Assessing quiet Sun hard X-rays using observations from the FOXSI-2 Sounding Rocket

Jul 8, 2021, 7:39 PM


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Working Group 2: Particle acceleration Working Group 2: Particle acceleration


Milo Buitrago-Casas (SSL - UC Berkeley)


In solar and helio-physics, the coronal heating problem relates to the question of identifying and explaining the mechanism(s) causing the corona's temperatures to be a few hundred times hotter than the solar surface. Among the various plausible hypotheses proposed to explain this problem, one of the strongest candidates relates to copious low energy magnetic reconnections (nanoflares) occurring throughout the solar corona. When examined thoroughly, this mechanism implies heating that happens impulsively on individual flux tubes (strands). Emission of hard X-rays (HXRs) should be a consequence of such non-thermal phenomena, or even of purely thermal transients, if hot enough. In quiescent solar corona areas, nanoflares should manifest in HXRs via very faint signatures covering vast regions. Observing feeble HXRs demands an instrument with high sensitivity and dynamic range for energies between 4 and 15 keV. FOXSI (which stands for the Focusing Optics X-ray Solar Imager) is such an instrument. As a payload of a NASA/LCAS (low-cost access to space program) sounding rocket, FOXSI has successfully completed three launches. The two most recent flights (FOXSI-2 and -3) included quiescent areas of the Sun as part of the targets. For this presentation, we will show a full assessment of the HXR flux from the quiet Sun observed with FOXSI. We begin by presenting a thorough characterization of the stray light (ghost rays) impinging into FOXSI's detectors caused by sources outside of the field of view. We then identify areas free of ghost rays where the instrument sensitivity reaches a maximum to quiet Sun HXR detections. Finally, we implement a Bayesian (known as ON/OFF analysis) to estimate an upper detectability threshold of quiet Sun HXRs and a probability distribution for quiet-Sun HXR fluxes when sources are supposed to exist.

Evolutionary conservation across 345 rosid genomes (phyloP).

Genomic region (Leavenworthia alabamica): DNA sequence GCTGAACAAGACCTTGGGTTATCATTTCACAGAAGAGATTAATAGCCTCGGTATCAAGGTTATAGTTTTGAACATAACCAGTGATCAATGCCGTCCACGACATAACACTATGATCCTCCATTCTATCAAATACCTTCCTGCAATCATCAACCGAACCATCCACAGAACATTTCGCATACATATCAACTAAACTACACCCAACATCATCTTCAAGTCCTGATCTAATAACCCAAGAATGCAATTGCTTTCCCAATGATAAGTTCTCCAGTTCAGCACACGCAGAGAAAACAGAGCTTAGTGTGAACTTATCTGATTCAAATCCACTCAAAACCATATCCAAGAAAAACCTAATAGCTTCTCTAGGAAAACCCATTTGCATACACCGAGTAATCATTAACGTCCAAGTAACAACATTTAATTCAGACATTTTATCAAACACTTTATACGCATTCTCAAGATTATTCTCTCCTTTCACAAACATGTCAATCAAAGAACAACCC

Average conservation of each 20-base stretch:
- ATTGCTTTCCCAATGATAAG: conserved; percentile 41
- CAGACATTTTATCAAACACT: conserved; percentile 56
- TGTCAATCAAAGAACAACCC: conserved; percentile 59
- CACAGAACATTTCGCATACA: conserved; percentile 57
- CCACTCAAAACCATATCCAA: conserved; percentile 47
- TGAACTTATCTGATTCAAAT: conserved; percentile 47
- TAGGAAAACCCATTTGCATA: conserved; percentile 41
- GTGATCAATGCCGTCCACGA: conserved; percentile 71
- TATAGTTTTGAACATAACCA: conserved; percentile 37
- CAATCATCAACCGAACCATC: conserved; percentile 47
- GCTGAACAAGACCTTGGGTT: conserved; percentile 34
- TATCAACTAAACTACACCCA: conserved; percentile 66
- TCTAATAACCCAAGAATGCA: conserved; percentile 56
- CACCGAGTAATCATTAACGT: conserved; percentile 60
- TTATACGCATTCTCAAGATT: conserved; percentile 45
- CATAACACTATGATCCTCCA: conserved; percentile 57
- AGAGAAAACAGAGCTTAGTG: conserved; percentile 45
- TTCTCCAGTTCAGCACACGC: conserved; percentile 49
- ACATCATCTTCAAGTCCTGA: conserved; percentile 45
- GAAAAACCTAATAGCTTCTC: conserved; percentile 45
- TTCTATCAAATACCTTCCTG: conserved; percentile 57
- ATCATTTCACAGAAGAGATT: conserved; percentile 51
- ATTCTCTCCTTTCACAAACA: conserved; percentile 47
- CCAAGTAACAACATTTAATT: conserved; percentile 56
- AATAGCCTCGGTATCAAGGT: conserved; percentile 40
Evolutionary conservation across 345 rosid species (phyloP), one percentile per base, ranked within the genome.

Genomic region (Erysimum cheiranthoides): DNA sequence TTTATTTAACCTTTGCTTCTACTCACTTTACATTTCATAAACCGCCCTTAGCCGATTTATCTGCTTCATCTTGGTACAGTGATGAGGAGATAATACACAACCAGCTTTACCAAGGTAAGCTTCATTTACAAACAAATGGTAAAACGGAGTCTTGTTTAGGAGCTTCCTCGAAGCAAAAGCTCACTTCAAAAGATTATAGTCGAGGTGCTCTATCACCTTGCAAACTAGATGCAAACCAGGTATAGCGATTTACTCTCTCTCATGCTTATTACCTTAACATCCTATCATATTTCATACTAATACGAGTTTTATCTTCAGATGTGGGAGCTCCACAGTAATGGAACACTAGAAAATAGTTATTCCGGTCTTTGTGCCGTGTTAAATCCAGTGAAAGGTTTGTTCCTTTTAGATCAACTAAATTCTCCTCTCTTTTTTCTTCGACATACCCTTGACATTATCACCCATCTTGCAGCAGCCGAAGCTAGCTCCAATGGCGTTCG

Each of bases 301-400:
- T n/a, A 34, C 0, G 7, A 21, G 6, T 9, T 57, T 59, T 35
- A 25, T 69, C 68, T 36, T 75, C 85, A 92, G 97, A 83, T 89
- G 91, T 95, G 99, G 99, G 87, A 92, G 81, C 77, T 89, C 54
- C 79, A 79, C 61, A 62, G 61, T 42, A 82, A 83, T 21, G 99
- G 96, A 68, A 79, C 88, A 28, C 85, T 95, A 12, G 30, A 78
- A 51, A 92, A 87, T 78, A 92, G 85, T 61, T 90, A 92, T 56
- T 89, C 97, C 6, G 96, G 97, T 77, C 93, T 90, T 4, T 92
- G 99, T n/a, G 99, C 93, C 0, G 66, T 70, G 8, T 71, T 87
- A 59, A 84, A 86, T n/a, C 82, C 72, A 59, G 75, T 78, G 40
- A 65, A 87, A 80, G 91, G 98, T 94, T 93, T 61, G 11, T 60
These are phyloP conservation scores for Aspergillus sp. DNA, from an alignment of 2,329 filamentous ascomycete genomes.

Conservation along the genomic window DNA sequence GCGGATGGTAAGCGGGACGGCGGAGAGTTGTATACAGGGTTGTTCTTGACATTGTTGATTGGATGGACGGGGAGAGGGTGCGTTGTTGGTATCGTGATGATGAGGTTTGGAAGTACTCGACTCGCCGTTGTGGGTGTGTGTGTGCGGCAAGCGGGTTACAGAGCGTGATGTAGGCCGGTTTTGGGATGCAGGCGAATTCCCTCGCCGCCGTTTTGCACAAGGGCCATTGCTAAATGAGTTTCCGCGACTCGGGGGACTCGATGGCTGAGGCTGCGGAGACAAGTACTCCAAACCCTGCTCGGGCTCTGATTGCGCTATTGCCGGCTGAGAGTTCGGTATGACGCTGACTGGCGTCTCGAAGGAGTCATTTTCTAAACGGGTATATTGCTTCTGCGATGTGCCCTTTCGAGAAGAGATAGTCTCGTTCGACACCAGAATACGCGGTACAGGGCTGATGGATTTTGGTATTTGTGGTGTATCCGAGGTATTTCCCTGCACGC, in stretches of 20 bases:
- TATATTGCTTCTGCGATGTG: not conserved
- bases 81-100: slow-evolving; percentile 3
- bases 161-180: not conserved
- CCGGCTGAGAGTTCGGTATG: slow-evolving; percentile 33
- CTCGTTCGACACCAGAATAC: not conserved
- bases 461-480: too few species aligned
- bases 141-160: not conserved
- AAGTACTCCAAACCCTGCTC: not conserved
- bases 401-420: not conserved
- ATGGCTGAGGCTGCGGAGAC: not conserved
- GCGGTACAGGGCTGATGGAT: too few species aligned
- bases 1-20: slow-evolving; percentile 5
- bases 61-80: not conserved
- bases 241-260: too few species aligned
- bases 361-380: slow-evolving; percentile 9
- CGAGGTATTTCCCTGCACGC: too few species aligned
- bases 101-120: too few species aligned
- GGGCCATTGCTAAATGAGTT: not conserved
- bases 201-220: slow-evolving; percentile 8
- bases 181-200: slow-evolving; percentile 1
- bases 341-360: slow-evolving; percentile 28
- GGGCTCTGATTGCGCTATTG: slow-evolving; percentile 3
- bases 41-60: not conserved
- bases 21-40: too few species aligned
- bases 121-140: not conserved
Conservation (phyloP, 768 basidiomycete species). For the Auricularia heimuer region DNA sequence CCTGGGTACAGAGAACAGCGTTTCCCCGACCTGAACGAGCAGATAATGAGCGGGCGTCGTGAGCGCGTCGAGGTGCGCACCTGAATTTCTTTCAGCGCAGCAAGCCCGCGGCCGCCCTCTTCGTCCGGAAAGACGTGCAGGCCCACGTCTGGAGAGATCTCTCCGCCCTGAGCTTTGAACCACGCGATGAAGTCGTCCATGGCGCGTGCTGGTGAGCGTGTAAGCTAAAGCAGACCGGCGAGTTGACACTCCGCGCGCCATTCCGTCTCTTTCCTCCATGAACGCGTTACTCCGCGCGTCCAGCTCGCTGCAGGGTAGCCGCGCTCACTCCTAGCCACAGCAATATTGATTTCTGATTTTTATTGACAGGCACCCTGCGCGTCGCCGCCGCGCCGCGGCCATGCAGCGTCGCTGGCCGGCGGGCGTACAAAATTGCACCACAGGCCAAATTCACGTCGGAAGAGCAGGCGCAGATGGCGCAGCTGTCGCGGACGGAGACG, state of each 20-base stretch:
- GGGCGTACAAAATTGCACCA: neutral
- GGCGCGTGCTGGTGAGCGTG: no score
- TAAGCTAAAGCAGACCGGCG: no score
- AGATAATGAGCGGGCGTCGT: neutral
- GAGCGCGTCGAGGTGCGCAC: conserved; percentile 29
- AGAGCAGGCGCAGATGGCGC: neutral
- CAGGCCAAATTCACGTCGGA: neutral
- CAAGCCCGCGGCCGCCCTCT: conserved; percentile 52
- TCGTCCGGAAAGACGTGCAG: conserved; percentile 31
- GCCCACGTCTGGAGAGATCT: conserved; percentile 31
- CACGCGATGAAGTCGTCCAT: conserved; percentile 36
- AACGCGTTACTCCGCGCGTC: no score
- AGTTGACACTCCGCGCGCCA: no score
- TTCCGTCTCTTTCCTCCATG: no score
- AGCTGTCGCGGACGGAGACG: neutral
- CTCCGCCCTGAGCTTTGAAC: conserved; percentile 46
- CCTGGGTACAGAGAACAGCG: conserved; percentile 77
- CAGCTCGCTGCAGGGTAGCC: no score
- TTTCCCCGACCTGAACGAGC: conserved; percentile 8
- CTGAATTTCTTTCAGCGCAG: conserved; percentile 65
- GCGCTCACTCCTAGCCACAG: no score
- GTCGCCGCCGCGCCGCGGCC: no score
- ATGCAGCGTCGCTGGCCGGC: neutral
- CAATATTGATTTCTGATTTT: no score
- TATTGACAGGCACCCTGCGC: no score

Primary authors

Milo Buitrago-Casas (SSL - UC Berkeley) Lindsay Glesener (University of Minnesota ) Steven Christe (NASA - Goddard Space Flight Center) Säm Krucker (SSL - UC Berkeley and FHNW) Juliana Vievering (The Johns Hopkins University Applied Physics Laboratory) Subramania Athiray (NASA - Marshall Space Flight Center) Sophie Musset (University of Glasgow) Daniel Ryan (FHNW) Noriyuki Narukage (National Astronomical Observatory Japan) Shin-nosuke Ishikawa (Rikkyo University: Tokyo, JP) Stephen Bongiorno (NASA - Marshall Space Flight Center) Kento Furukawa (The University of Tokyo) Brian Ramsey (NASA - Marshall Space Flight Center) Sasha Courtade (SSL - UC Berkeley) Gregory Dalton (SSL - UC Berkeley) Paul Turin (Heliospace Corporation) Zoe Turin (University of Colorado Boulder) Tadayuki Takahashi (University of Tokyo) Jessie Duncan (University of Minnesota) Wayne Baumgartner (NASA - Marshall Space Flight Center) Ikuyuki Mitsuishi (Nagoya University) Shunsaku Nagasawa (University of Tokyo) Shin Watanabe (ISAS) Yixian Zhang (University of Minnesota) Athanasios Pantazides (University of Minnesota)

Presentation materials